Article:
Relationships Between the Distribution of Amphistegina and the Submerged Pleistocene Reefs Off Western Puerto Rico


  • George A. Seiglie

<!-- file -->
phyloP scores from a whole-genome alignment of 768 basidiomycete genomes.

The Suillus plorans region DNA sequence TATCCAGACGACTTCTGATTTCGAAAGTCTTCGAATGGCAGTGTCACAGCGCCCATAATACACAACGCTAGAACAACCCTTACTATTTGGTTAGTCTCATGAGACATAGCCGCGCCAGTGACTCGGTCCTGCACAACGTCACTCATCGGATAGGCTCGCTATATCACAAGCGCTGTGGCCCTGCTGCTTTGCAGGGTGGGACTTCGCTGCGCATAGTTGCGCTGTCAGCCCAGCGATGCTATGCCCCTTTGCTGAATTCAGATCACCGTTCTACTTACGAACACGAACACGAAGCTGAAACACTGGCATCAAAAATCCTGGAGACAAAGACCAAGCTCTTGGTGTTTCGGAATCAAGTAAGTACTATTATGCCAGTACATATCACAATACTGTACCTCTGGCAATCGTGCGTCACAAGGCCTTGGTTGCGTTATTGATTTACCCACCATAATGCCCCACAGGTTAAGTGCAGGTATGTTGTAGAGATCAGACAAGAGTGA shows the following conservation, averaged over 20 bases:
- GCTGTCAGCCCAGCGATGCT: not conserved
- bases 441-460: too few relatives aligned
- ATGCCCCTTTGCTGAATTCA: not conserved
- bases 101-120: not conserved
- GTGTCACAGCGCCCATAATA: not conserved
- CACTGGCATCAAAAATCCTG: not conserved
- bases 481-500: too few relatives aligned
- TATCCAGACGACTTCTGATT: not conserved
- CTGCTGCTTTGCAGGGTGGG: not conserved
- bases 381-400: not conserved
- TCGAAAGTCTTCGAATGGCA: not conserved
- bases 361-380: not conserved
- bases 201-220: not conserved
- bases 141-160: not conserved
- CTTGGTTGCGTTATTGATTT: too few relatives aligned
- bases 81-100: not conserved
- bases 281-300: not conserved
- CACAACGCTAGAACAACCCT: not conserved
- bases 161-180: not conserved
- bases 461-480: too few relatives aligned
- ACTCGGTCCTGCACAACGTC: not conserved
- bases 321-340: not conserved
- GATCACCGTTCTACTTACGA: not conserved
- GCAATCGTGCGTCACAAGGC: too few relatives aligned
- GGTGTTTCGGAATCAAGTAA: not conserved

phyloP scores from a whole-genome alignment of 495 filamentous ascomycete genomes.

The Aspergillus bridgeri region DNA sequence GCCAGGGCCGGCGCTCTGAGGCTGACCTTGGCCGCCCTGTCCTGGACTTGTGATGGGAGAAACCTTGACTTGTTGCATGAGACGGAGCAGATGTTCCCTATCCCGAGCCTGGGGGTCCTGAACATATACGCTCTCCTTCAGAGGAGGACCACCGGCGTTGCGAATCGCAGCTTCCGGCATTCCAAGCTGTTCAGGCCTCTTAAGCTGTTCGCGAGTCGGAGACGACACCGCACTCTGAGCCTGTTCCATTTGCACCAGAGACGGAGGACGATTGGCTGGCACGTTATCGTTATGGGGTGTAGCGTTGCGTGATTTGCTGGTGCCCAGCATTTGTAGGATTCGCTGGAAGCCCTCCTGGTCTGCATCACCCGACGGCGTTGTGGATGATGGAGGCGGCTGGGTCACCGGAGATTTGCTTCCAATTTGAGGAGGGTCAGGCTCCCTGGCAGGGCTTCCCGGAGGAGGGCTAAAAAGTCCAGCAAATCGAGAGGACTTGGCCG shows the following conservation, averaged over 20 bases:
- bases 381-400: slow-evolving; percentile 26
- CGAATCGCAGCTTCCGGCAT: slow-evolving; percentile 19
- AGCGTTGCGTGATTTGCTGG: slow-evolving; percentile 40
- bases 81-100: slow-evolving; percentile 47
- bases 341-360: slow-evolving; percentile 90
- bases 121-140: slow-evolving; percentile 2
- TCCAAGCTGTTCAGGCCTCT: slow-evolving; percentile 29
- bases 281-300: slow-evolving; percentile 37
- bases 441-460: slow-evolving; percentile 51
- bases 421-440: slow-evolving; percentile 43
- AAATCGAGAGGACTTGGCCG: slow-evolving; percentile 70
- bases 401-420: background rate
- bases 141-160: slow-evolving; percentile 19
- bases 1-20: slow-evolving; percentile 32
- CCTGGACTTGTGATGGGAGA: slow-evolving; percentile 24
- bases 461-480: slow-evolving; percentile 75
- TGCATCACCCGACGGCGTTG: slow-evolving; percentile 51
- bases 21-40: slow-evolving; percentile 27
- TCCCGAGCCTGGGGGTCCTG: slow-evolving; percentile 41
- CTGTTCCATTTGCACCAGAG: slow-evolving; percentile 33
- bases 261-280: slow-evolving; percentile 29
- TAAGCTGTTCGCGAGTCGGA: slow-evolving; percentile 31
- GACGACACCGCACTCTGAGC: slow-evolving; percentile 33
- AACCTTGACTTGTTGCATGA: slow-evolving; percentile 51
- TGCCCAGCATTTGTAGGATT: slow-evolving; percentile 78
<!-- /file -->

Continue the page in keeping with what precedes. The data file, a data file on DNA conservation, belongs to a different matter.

The study area lies off the central part of the western coast of Puerto Rico. It has a maximum north-south extent of 12 kilometers and is 11 kilometers in the east-west direction. The sample net consists of over one hundred samples. The remnants of an incipient Pleistocene reef at 80 to 85 meters of depth and a wave cut terrace at 55 meters of depth were found with five echo-sounder profiles. Three main foraminiferal reef assemblages exist in the Antillean Caribbean region. Two are Amphistegina faunas (with no Archaias present): one in the Gulf of Mexico and the other one off eastern Venezuela. The third, an Amphistegina-Archaias fauna, occurs in the warmer waters of the Antilles. Three shallow-water modern reefs were sampled bordering the eastern side of the area where Amphistegina-Archaias assemblage occurs. The highest percentage of Amphistegina gibbosa (up to 61%) is present in these reefs from 8 meters to 15 meters of depth. The percentage decreases down to approximately 80 meters where it increases to a maximum of 12% in front of Los Negros reefs. A relict foraminiferal fauna occurs at this depth. It consists mainly of Amphistegina gibbosa and Quinqueloculina lamarckiana indicating waters probably colder than present. Amphistegina gibbosa was found living off Puerto Rico in the shallow reefs at 6 meters of depth down to 70 meters of depth. However, in the submerged Pleistocene reefs most of the specimens of this foraminifer are glauconitized. Its percentages are many times higher in the glauconitized assemblage than in the total assemblage of foraminifera. The submerged reefs off western Puerto Rico correlate in depth with the calcareous prominences of the Gulf of Mexico and the submerged reefs off the western coast of Barbados.


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